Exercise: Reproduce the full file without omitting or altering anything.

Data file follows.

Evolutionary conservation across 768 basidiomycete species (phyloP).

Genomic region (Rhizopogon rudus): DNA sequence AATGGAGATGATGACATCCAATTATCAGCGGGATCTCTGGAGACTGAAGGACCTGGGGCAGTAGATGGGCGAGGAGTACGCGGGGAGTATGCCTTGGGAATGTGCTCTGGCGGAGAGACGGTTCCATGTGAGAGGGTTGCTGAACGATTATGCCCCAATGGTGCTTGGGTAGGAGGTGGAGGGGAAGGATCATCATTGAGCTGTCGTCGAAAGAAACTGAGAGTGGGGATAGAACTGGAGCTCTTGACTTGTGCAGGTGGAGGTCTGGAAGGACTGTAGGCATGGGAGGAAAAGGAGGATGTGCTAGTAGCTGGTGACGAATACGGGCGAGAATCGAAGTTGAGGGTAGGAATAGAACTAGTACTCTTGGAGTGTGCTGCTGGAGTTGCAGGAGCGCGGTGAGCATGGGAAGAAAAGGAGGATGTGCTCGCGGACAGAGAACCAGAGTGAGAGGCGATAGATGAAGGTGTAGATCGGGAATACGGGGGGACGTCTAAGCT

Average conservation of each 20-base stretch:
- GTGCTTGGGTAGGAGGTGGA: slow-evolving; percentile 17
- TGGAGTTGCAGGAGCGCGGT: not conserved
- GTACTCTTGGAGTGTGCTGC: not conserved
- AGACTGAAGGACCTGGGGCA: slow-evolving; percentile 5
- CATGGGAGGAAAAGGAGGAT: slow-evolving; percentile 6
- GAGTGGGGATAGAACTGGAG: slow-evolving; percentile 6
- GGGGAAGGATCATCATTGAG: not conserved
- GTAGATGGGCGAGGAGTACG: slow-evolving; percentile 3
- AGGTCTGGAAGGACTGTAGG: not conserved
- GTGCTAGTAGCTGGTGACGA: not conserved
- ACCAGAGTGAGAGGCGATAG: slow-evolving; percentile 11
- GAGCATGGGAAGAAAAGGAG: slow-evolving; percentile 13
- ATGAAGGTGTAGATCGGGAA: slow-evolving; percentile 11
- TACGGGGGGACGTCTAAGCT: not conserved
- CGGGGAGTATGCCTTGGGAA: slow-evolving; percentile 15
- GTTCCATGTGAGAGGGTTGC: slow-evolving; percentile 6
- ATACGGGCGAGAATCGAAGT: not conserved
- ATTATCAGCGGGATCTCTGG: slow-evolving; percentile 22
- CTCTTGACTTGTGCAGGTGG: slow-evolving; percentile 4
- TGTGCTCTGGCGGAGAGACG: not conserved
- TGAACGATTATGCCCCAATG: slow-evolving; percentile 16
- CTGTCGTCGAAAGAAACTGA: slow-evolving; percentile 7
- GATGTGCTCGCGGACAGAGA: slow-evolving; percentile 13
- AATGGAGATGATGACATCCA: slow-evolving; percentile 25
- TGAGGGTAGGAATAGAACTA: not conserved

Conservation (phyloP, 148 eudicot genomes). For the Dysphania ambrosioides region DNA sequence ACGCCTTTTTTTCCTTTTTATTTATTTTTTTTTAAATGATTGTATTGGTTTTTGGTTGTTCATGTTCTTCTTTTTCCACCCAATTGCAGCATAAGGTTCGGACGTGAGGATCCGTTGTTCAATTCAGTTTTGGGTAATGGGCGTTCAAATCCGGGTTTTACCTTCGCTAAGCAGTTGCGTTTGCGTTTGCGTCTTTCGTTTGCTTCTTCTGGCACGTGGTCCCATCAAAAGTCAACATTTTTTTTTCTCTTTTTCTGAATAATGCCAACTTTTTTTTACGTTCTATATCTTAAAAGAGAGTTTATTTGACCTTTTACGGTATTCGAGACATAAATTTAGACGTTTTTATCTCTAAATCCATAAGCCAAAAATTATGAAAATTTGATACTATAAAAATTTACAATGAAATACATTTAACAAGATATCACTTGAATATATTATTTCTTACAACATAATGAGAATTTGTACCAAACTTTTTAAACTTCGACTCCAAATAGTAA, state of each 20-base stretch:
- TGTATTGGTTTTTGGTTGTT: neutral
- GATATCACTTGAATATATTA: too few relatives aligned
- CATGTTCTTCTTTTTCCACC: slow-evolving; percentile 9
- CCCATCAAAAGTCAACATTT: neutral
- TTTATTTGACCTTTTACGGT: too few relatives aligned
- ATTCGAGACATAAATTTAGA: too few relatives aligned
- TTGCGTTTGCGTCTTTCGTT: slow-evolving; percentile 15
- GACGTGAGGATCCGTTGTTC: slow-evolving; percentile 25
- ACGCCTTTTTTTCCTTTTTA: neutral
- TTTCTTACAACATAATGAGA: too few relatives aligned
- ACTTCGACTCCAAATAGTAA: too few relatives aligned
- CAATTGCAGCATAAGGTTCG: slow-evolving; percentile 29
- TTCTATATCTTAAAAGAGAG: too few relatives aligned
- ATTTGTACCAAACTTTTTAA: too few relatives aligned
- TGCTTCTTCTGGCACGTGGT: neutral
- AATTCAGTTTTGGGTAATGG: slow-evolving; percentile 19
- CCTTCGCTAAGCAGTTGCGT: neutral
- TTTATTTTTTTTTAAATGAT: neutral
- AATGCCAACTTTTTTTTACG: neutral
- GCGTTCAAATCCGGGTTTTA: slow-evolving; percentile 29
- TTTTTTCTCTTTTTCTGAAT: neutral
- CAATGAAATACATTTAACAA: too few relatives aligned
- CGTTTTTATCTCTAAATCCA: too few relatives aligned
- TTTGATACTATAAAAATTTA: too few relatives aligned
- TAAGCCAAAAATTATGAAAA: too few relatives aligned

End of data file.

Evolutionary conservation across 768 basidiomycete species (phyloP).

Genomic region (Rhizopogon rudus): DNA sequence AATGGAGATGATGACATCCAATTATCAGCGGGATCTCTGGAGACTGAAGGACCTGGGGCAGTAGATGGGCGAGGAGTACGCGGGGAGTATGCCTTGGGAATGTGCTCTGGCGGAGAGACGGTTCCATGTGAGAGGGTTGCTGAACGATTATGCCCCAATGGTGCTTGGGTAGGAGGTGGAGGGGAAGGATCATCATTGAGCTGTCGTCGAAAGAAACTGAGAGTGGGGATAGAACTGGAGCTCTTGACTTGTGCAGGTGGAGGTCTGGAAGGACTGTAGGCATGGGAGGAAAAGGAGGATGTGCTAGTAGCTGGTGACGAATACGGGCGAGAATCGAAGTTGAGGGTAGGAATAGAACTAGTACTCTTGGAGTGTGCTGCTGGAGTTGCAGGAGCGCGGTGAGCATGGGAAGAAAAGGAGGATGTGCTCGCGGACAGAGAACCAGAGTGAGAGGCGATAGATGAAGGTGTAGATCGGGAATACGGGGGGACGTCTAAGCT

Average conservation of each 20-base stretch:
- GTGCTTGGGTAGGAGGTGGA: slow-evolving; percentile 17
- TGGAGTTGCAGGAGCGCGGT: not conserved
- GTACTCTTGGAGTGTGCTGC: not conserved
- AGACTGAAGGACCTGGGGCA: slow-evolving; percentile 5
- CATGGGAGGAAAAGGAGGAT: slow-evolving; percentile 6
- GAGTGGGGATAGAACTGGAG: slow-evolving; percentile 6
- GGGGAAGGATCATCATTGAG: not conserved
- GTAGATGGGCGAGGAGTACG: slow-evolving; percentile 3
- AGGTCTGGAAGGACTGTAGG: not conserved
- GTGCTAGTAGCTGGTGACGA: not conserved
- ACCAGAGTGAGAGGCGATAG: slow-evolving; percentile 11
- GAGCATGGGAAGAAAAGGAG: slow-evolving; percentile 13
- ATGAAGGTGTAGATCGGGAA: slow-evolving; percentile 11
- TACGGGGGGACGTCTAAGCT: not conserved
- CGGGGAGTATGCCTTGGGAA: slow-evolving; percentile 15
- GTTCCATGTGAGAGGGTTGC: slow-evolving; percentile 6
- ATACGGGCGAGAATCGAAGT: not conserved
- ATTATCAGCGGGATCTCTGG: slow-evolving; percentile 22
- CTCTTGACTTGTGCAGGTGG: slow-evolving; percentile 4
- TGTGCTCTGGCGGAGAGACG: not conserved
- TGAACGATTATGCCCCAATG: slow-evolving; percentile 16
- CTGTCGTCGAAAGAAACTGA: slow-evolving; percentile 7
- GATGTGCTCGCGGACAGAGA: slow-evolving; percentile 13
- AATGGAGATGATGACATCCA: slow-evolving; percentile 25
- TGAGGGTAGGAATAGAACTA: not conserved

Conservation (phyloP, 148 eudicot genomes). For the Dysphania ambrosioides region DNA sequence ACGCCTTTTTTTCCTTTTTATTTATTTTTTTTTAAATGATTGTATTGGTTTTTGGTTGTTCATGTTCTTCTTTTTCCACCCAATTGCAGCATAAGGTTCGGACGTGAGGATCCGTTGTTCAATTCAGTTTTGGGTAATGGGCGTTCAAATCCGGGTTTTACCTTCGCTAAGCAGTTGCGTTTGCGTTTGCGTCTTTCGTTTGCTTCTTCTGGCACGTGGTCCCATCAAAAGTCAACATTTTTTTTTCTCTTTTTCTGAATAATGCCAACTTTTTTTTACGTTCTATATCTTAAAAGAGAGTTTATTTGACCTTTTACGGTATTCGAGACATAAATTTAGACGTTTTTATCTCTAAATCCATAAGCCAAAAATTATGAAAATTTGATACTATAAAAATTTACAATGAAATACATTTAACAAGATATCACTTGAATATATTATTTCTTACAACATAATGAGAATTTGTACCAAACTTTTTAAACTTCGACTCCAAATAGTAA, state of each 20-base stretch:
- TGTATTGGTTTTTGGTTGTT: neutral
- GATATCACTTGAATATATTA: too few relatives aligned
- CATGTTCTTCTTTTTCCACC: slow-evolving; percentile 9
- CCCATCAAAAGTCAACATTT: neutral
- TTTATTTGACCTTTTACGGT: too few relatives aligned
- ATTCGAGACATAAATTTAGA: too few relatives aligned
- TTGCGTTTGCGTCTTTCGTT: slow-evolving; percentile 15
- GACGTGAGGATCCGTTGTTC: slow-evolving; percentile 25
- ACGCCTTTTTTTCCTTTTTA: neutral
- TTTCTTACAACATAATGAGA: too few relatives aligned
- ACTTCGACTCCAAATAGTAA: too few relatives aligned
- CAATTGCAGCATAAGGTTCG: slow-evolving; percentile 29
- TTCTATATCTTAAAAGAGAG: too few relatives aligned
- ATTTGTACCAAACTTTTTAA: too few relatives aligned
- TGCTTCTTCTGGCACGTGGT: neutral
- AATTCAGTTTTGGGTAATGG: slow-evolving; percentile 19
- CCTTCGCTAAGCAGTTGCGT: neutral
- TTTATTTTTTTTTAAATGAT: neutral
- AATGCCAACTTTTTTTTACG: neutral
- GCGTTCAAATCCGGGTTTTA: slow-evolving; percentile 29
- TTTTTTCTCTTTTTCTGAAT: neutral
- CAATGAAATACATTTAACAA: too few relatives aligned
- CGTTTTTATCTCTAAATCCA: too few relatives aligned
- TTTGATACTATAAAAATTTA: too few relatives aligned
- TAAGCCAAAAATTATGAAAA: too few relatives aligned